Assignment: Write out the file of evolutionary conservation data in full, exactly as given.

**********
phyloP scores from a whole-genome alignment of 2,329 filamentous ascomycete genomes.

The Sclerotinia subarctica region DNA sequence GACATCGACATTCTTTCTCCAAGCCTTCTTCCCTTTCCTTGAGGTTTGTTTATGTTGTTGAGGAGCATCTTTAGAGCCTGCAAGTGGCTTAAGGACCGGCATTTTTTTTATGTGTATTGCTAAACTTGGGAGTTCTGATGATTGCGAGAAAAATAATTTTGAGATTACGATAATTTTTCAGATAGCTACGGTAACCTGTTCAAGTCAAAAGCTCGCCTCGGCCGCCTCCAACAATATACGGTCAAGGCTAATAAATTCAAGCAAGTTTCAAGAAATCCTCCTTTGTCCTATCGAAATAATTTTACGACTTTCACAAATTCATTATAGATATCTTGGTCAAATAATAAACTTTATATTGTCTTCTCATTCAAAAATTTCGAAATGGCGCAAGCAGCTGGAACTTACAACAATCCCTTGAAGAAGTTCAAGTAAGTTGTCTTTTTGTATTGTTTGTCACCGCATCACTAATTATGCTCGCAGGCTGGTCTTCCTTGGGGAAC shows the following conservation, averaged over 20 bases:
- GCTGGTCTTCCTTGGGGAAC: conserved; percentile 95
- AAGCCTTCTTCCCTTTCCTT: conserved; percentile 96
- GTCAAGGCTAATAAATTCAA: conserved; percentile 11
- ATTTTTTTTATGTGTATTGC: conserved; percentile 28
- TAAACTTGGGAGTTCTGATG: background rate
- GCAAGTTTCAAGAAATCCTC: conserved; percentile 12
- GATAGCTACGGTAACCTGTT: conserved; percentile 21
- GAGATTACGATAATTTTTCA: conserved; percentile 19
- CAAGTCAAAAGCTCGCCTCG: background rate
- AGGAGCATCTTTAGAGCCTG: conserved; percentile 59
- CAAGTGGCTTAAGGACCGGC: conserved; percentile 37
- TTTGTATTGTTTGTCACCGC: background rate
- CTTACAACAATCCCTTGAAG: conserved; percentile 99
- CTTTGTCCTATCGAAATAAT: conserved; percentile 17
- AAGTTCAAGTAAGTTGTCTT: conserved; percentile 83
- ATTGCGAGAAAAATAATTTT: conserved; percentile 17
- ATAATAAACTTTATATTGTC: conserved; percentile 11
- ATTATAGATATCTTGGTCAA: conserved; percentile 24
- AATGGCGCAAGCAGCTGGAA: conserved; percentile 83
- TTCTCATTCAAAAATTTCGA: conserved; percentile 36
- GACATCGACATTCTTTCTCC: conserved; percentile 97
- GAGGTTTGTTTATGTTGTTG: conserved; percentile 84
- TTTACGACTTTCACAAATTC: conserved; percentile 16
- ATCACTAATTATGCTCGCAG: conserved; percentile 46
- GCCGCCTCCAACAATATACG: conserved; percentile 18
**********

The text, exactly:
phyloP scores from a whole-genome alignment of 2,329 filamentous ascomycete genomes.

The Sclerotinia subarctica region DNA sequence GACATCGACATTCTTTCTCCAAGCCTTCTTCCCTTTCCTTGAGGTTTGTTTATGTTGTTGAGGAGCATCTTTAGAGCCTGCAAGTGGCTTAAGGACCGGCATTTTTTTTATGTGTATTGCTAAACTTGGGAGTTCTGATGATTGCGAGAAAAATAATTTTGAGATTACGATAATTTTTCAGATAGCTACGGTAACCTGTTCAAGTCAAAAGCTCGCCTCGGCCGCCTCCAACAATATACGGTCAAGGCTAATAAATTCAAGCAAGTTTCAAGAAATCCTCCTTTGTCCTATCGAAATAATTTTACGACTTTCACAAATTCATTATAGATATCTTGGTCAAATAATAAACTTTATATTGTCTTCTCATTCAAAAATTTCGAAATGGCGCAAGCAGCTGGAACTTACAACAATCCCTTGAAGAAGTTCAAGTAAGTTGTCTTTTTGTATTGTTTGTCACCGCATCACTAATTATGCTCGCAGGCTGGTCTTCCTTGGGGAAC shows the following conservation, averaged over 20 bases:
- GCTGGTCTTCCTTGGGGAAC: conserved; percentile 95
- AAGCCTTCTTCCCTTTCCTT: conserved; percentile 96
- GTCAAGGCTAATAAATTCAA: conserved; percentile 11
- ATTTTTTTTATGTGTATTGC: conserved; percentile 28
- TAAACTTGGGAGTTCTGATG: background rate
- GCAAGTTTCAAGAAATCCTC: conserved; percentile 12
- GATAGCTACGGTAACCTGTT: conserved; percentile 21
- GAGATTACGATAATTTTTCA: conserved; percentile 19
- CAAGTCAAAAGCTCGCCTCG: background rate
- AGGAGCATCTTTAGAGCCTG: conserved; percentile 59
- CAAGTGGCTTAAGGACCGGC: conserved; percentile 37
- TTTGTATTGTTTGTCACCGC: background rate
- CTTACAACAATCCCTTGAAG: conserved; percentile 99
- CTTTGTCCTATCGAAATAAT: conserved; percentile 17
- AAGTTCAAGTAAGTTGTCTT: conserved; percentile 83
- ATTGCGAGAAAAATAATTTT: conserved; percentile 17
- ATAATAAACTTTATATTGTC: conserved; percentile 11
- ATTATAGATATCTTGGTCAA: conserved; percentile 24
- AATGGCGCAAGCAGCTGGAA: conserved; percentile 83
- TTCTCATTCAAAAATTTCGA: conserved; percentile 36
- GACATCGACATTCTTTCTCC: conserved; percentile 97
- GAGGTTTGTTTATGTTGTTG: conserved; percentile 84
- TTTACGACTTTCACAAATTC: conserved; percentile 16
- ATCACTAATTATGCTCGCAG: conserved; percentile 46
- GCCGCCTCCAACAATATACG: conserved; percentile 18